Hi, I’m Tim. I’m one of Lisa’s friends, and she’s kindly asked me to write a guest post, so here it is.

As you’ll see in the title, I’m going to talk about prejudice. Believe it or not, I decided to do this before the thing on Close Up last night about the KKK. Ask Lisa; she’ll tell you. The thing is, those disgusting opinions they showed us aren’t the only dangerous way prejudice can manifest itself. They may be the most obvious, and perhaps the most destructive way, but not the only way.

Tamer but equally unfounded prejudices can be found in a lot of gender stereotypes. For example, a lot of people think that women are more talkative than men. There is absolutely no scientific evidence for this, but that doesn’t stop people from making money by publishing books that maintain this stereotype.

But I’m going to go even further and say that even well-founded prejudices can be dangerous. For example, it’s reasonable to expect that it’s easier to play netball well if you’re taller. However, if you then apply this to a particular case, by ignoring a short friend when you’re choosing a social netball team, you could be missing out on a very skilful netball player, and hurting their feelings at the same time.

Even applied in what seems like a more positive way, the same well-founded prejudice can still be dangerous. For example, if you meet a new friend who happens to be quite tall, you might say to them “With legs that long, you must be good at netball; do you want to join our team?”. Now, this person might be really clumsy with a ball. Depending on the particular person, your comment might actually make them feel worse about their netball ability, thinking I must be incredibly clumsy if I’m this tall and still useless at netball.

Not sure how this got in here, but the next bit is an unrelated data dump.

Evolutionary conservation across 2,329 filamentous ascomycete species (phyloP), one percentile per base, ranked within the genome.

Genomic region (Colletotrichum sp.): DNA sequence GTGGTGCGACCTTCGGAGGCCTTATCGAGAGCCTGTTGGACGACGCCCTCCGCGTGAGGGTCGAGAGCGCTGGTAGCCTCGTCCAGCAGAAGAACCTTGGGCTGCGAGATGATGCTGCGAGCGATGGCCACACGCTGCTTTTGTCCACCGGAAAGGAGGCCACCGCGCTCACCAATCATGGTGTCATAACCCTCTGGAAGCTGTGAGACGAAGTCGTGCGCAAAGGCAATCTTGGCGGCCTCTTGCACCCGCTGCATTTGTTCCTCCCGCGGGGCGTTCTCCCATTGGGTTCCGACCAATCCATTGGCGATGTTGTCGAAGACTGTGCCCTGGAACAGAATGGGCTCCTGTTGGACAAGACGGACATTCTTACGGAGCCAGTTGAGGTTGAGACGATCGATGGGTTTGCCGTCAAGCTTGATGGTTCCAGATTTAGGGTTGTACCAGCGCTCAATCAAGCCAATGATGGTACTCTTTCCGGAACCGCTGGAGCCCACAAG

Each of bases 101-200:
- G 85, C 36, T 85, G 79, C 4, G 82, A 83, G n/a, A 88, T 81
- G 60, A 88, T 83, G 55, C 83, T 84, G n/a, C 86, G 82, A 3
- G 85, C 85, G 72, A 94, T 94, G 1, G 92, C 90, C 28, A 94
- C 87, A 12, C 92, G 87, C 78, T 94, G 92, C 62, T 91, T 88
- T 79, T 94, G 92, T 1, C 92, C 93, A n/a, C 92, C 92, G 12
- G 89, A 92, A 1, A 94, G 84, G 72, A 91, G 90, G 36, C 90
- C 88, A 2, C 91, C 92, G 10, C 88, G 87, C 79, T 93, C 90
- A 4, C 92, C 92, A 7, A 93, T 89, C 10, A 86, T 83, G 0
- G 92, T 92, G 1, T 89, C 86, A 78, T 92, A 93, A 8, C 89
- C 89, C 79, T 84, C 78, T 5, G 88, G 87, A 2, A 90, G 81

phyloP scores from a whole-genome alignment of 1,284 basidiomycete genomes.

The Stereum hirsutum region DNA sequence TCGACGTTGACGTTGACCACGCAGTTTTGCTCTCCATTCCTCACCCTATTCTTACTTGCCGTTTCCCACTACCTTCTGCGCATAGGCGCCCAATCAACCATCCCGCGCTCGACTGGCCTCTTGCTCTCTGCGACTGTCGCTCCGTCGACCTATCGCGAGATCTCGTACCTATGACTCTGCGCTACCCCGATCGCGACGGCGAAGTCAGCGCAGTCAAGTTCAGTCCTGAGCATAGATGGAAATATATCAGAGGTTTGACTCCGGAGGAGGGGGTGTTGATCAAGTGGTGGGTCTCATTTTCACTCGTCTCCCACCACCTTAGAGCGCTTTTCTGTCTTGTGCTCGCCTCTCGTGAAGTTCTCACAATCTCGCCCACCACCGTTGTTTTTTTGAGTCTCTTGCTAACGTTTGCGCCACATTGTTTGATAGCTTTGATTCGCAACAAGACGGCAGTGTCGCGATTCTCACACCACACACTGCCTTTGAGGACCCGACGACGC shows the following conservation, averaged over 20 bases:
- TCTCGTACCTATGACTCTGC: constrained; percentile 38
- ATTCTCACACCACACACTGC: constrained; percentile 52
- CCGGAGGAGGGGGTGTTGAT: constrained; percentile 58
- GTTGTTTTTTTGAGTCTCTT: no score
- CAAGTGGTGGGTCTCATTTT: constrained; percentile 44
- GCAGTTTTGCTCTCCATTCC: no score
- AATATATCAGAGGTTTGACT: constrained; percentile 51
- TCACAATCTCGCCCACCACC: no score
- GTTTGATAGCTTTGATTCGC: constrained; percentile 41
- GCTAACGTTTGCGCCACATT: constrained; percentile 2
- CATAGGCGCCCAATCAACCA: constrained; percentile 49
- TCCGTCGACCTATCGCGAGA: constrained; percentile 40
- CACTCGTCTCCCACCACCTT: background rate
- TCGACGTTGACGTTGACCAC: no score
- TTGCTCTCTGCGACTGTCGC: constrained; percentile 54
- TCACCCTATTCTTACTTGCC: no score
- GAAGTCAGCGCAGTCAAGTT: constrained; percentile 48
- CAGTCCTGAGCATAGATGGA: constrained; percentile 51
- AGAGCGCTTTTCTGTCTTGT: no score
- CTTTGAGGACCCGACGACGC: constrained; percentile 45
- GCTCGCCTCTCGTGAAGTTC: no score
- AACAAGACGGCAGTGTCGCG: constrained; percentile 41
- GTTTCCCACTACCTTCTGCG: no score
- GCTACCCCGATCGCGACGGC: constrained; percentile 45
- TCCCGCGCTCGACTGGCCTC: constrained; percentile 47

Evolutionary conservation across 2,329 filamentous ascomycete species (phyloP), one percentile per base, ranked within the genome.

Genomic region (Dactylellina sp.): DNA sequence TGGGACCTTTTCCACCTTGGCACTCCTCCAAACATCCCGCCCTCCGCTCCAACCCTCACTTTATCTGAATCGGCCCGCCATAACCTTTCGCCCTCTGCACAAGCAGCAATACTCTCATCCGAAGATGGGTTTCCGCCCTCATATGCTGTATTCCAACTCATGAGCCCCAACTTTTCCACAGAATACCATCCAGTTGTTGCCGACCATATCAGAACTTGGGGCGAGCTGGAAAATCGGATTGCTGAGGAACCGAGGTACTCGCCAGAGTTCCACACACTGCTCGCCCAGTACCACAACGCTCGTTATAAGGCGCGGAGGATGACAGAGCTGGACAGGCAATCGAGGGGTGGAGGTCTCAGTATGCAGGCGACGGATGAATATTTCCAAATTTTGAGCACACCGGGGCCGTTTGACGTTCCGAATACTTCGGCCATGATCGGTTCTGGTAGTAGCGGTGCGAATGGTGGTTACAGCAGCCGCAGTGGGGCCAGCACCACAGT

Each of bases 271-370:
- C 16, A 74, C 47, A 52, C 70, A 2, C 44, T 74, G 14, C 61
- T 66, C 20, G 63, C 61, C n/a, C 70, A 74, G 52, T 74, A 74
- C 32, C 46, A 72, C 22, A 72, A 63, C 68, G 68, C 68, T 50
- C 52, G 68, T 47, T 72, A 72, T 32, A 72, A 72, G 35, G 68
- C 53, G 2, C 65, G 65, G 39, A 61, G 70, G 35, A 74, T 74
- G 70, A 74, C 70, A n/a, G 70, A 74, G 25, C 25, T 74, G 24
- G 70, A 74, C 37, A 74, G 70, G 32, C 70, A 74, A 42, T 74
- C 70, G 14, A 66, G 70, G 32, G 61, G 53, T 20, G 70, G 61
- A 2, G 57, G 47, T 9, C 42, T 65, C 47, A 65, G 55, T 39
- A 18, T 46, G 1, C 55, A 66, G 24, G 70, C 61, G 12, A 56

And that’s not to mention the fact that you could be mistaken about the correlation in the first place. I really know very little about netball, so my example could be complete nonsense.

I suppose what I’m saying is that even perfectly valid statistical correlations (e.g., of the form people of type X are on average better at job Y) can be dangerous if they’re applied in specific cases.

But even stating that the correlation exists can be dangerous, too, if you aren’t careful to say how far the correlation goes. For example, I have a vague memory of hearing something like “boys learn better by doing; girls learn better by looking and listening”. I have no reason to doubt that on average this is true. (I have no reason to believe it, either.) The point is that people hearing that might be inclined to say that boys and girls should be taught in separate classrooms—the boys doing lots of experiments, and building lots of things, while the girls concentrate on reading and listening to the teacher talk. This would be a mistake. I was once a boy, and I have always learnt best from books. I almost never looked forward to the practical experiments in chemistry and physics at high school.

It would be better to say something like “60% of boys learn best by doing, but 80% of girls learn best by looking or listening”. (I just made those numbers up.) Then the scope of the statement would be clear. If you want to split a class by the way they learn best, then split the class by the way they learn best, not by gender.

And one more thing. This is based on a true story. If a girl has messy handwriting, and her teacher exclaims “You write like a boy!”, then any boys who hear this will be inclined to think Well, if my handwriting can’t get any better than this, and my teacher doesn’t expect it to anyway, then why should I try?. The mere statement of a prejudice can act to reinforce or even create the alleged correlation. Not good.

So just be careful next time you want to say something like “Women are bad drivers” or “Asians are more intelligent”.